None of this stops the obfuscation:

The authors reference the acquisition of identifiable antibodies in only 50-70% of women infected with HPV-16 or 18. What is happening in the rest of the cases? The authors suggest that those with previous infection but without antibodies may have mounted a cell-mediated response that also conferred protection not assessed in this study (or acknowledge to be relevant by vaccine manufacturers). This is tacit acknowledgement of the biochemical individuality that underlies immune response, rendering a reductionist one-size-fits-all model inappropriate for preventive medicine.

OF course, these antibody responses tend to be transient. Moreover, this study shows that it’s the women in which these antibodies persist who are at lower risk for subsequent reinfection and cervical changes associated with the development of cervical cancer. The women who were not seropositive in this study were at the highest risk for reinfection by HPV-16 and HPV-18. Contrary to Brogan’s and Ji’s distortions, this study is actually pretty good evidence that antibody titers, at least for HPV infection, are a pretty good surrogate for immunity; yet Brogan and Ji appear to be arguing exactly the opposite. True, no correlation is perfect, but a dose-response curve in which the risk of HPV reinfection with the relevant subtype as well as the known complications of HPV infection falls as the antibody titer increases is pretty good evidence that antibody levels are important, at least for HPV. Also, it’s not uncommon that natural infection can result in immunity; that doesn’t mean that getting the disease “naturally” is better than preventing it with a vaccine. It is, however, a common antivaccine argument.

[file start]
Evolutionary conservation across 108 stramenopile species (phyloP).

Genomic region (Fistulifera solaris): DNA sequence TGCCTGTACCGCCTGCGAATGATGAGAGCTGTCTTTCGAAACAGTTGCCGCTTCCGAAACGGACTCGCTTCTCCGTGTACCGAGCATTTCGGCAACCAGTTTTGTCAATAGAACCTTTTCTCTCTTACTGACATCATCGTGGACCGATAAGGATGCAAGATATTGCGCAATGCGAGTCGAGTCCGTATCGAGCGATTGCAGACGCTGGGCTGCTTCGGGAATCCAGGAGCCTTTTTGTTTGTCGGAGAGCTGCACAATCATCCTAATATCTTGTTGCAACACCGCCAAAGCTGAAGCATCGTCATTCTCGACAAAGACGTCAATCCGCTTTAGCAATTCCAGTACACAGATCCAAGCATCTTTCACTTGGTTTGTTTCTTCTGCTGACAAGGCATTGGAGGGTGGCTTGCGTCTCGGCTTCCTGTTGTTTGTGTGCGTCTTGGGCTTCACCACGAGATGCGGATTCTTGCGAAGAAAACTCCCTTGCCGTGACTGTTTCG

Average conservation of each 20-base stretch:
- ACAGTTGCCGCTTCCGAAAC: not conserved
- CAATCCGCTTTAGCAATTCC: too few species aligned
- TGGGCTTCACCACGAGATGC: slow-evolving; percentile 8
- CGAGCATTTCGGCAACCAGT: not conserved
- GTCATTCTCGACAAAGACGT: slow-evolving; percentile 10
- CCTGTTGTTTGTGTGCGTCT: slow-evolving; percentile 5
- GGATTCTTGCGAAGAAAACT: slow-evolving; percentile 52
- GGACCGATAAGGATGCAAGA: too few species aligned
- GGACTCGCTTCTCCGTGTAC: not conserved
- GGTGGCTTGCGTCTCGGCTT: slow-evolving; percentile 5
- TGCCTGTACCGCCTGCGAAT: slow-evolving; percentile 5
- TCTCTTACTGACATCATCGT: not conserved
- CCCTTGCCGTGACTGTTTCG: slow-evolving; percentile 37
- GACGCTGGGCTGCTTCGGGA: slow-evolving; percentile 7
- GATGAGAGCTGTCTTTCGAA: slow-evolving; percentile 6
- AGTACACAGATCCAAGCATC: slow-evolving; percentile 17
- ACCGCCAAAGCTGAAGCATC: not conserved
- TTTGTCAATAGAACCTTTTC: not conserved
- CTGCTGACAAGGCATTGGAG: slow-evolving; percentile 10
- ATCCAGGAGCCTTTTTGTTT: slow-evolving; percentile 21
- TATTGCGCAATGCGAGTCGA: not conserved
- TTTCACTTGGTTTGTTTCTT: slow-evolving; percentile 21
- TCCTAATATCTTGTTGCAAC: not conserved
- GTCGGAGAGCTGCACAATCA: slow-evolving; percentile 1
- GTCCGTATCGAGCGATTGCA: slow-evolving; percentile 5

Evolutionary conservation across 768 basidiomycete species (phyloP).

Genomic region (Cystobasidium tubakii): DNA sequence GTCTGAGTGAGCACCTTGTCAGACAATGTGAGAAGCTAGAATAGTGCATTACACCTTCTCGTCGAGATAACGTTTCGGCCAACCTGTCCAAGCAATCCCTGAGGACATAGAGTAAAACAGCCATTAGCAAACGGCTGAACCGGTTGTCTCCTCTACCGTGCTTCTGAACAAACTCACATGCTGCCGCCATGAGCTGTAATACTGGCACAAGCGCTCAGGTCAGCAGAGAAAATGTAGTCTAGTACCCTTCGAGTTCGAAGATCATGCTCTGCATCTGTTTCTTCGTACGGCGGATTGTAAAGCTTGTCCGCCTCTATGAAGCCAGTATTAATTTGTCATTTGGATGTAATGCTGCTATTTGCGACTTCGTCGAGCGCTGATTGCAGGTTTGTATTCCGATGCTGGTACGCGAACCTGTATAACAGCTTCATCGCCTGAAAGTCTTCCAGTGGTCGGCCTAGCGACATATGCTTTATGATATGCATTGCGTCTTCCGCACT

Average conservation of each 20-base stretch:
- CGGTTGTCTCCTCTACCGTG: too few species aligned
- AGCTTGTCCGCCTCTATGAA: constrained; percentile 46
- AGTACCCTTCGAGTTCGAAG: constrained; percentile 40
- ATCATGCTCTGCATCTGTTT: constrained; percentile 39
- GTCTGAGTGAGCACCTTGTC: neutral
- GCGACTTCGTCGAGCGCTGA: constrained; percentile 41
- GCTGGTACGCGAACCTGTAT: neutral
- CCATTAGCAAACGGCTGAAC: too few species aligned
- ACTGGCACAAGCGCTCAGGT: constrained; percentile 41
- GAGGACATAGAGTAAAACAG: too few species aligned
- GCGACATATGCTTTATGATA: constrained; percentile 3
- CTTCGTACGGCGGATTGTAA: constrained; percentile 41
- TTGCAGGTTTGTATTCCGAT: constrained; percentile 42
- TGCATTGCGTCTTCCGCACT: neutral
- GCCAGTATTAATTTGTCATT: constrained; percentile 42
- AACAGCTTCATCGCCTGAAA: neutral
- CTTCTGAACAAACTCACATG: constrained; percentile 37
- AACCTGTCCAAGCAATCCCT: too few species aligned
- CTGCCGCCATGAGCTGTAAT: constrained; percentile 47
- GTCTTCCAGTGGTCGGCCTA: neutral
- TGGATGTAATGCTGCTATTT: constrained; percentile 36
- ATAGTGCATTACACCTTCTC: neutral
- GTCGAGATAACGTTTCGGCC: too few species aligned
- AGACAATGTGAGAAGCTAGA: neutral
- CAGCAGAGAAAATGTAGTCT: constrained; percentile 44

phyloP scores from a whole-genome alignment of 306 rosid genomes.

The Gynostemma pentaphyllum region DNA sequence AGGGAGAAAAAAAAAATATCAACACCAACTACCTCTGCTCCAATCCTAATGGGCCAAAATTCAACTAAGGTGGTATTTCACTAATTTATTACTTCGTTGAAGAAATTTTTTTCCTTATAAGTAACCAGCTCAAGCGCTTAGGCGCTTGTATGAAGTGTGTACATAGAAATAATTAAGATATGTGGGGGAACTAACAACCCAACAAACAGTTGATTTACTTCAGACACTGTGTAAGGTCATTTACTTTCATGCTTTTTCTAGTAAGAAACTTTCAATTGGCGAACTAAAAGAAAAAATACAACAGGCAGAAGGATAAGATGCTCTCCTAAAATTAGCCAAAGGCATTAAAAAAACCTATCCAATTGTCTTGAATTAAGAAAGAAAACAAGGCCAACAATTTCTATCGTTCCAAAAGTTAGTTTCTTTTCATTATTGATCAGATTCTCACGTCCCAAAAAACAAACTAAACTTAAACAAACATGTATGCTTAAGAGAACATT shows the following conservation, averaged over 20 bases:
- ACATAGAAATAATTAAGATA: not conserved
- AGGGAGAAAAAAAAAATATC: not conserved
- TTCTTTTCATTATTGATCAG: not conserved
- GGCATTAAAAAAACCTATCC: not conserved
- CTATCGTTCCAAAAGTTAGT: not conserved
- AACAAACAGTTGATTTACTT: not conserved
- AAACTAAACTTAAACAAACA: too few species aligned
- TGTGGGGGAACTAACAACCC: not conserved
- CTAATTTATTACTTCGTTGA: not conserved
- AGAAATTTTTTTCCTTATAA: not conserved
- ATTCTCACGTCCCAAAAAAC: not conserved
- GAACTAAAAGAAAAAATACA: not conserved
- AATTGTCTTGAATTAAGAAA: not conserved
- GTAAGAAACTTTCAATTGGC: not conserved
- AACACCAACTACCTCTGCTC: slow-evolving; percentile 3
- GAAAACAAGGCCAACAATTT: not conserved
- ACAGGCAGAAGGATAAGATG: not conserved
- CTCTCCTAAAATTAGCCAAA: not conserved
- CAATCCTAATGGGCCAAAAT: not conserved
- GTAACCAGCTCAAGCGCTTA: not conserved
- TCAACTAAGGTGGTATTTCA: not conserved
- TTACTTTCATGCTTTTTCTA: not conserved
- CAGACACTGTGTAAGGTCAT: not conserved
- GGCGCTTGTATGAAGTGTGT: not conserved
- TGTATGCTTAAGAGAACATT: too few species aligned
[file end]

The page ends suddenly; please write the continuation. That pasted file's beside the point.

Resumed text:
There is a grain of a point in Brogan and Ji’s paper, one that’s discussed in the paper they try to misuse. Specifically, it’s the assertion that natural infection can result in immune responses against multiple other types of HPV that can cause cervical cancer. Remember, HPV-16 and -18 only cause about half of the cases of cervical cancer. Still, this is a distinction without a difference. Vaccine manufacturers are already hard at work trying to include more HPV types in new vaccines. Moreover, contrary to the implication made by Brogan and Ji, if there’s anything this study shows it’s that natural immunity for HPV is not something to be relied on to prevent reinfection. Indeed, Brogan and Ji even admit this, but then they go on to write something this dumb: